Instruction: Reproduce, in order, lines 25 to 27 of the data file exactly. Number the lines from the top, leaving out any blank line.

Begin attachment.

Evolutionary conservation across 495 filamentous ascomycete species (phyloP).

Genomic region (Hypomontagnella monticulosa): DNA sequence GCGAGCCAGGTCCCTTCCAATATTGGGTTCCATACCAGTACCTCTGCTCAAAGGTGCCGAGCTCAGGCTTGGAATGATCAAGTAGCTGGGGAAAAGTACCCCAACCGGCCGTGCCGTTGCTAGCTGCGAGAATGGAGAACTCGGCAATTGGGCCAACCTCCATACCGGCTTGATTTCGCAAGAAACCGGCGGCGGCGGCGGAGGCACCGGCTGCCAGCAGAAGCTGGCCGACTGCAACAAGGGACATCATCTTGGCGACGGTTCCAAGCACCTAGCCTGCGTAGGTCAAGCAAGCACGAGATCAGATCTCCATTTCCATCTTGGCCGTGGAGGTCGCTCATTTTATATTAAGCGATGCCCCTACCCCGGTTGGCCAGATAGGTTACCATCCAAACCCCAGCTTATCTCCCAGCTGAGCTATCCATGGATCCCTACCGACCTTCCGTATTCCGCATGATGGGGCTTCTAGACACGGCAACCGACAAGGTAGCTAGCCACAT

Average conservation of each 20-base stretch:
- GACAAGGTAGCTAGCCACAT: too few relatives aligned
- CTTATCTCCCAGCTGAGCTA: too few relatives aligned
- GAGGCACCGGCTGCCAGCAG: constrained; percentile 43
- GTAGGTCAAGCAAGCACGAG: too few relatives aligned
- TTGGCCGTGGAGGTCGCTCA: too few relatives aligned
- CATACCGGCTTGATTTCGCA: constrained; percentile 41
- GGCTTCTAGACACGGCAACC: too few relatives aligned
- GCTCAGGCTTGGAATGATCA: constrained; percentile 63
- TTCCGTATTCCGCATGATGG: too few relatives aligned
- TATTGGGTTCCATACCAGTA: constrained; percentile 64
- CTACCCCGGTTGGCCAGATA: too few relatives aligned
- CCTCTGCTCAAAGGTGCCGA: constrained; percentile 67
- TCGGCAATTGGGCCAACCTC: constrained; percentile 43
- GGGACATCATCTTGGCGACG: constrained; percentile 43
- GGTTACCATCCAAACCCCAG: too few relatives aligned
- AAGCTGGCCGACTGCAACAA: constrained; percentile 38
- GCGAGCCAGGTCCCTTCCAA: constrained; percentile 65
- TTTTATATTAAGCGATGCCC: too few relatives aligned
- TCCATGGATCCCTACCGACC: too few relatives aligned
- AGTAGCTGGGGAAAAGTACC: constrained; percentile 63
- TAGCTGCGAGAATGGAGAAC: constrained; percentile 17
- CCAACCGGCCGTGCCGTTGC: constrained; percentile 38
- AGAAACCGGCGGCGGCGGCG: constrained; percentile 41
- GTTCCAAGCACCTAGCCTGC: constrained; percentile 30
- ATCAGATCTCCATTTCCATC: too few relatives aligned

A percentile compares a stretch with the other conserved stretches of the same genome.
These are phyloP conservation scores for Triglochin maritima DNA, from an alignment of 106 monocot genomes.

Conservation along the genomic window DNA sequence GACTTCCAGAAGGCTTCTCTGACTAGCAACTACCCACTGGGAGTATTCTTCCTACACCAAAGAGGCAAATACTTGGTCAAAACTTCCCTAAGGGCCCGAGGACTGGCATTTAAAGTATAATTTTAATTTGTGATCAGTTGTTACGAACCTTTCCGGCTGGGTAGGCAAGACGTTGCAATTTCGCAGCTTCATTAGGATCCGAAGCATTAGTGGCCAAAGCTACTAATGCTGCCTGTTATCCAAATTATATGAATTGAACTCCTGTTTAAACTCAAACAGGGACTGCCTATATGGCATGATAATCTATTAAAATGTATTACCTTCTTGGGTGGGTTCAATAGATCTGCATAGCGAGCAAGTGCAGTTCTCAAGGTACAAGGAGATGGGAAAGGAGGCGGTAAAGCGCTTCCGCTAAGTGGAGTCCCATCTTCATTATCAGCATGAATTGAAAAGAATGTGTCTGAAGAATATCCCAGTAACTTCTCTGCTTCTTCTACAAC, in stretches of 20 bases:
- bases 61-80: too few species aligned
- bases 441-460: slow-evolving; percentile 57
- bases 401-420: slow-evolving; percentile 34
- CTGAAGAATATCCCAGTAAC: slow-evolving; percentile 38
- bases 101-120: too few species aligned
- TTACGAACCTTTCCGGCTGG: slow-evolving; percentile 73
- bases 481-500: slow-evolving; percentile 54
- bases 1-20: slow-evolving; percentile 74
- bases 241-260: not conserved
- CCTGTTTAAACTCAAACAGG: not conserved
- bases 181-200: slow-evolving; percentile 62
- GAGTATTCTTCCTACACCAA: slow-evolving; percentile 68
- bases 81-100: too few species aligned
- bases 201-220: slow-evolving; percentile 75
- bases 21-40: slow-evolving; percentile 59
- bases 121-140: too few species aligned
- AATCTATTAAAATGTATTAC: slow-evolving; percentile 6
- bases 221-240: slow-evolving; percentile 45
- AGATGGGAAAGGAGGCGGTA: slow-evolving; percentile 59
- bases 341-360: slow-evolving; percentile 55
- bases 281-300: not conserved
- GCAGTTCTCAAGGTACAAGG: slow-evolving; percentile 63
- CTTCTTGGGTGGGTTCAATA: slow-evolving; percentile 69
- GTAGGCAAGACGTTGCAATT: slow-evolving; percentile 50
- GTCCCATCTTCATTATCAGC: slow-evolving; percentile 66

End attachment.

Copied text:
- CCAACCGGCCGTGCCGTTGC: constrained; percentile 38
- AGAAACCGGCGGCGGCGGCG: constrained; percentile 41
- GTTCCAAGCACCTAGCCTGC: constrained; percentile 30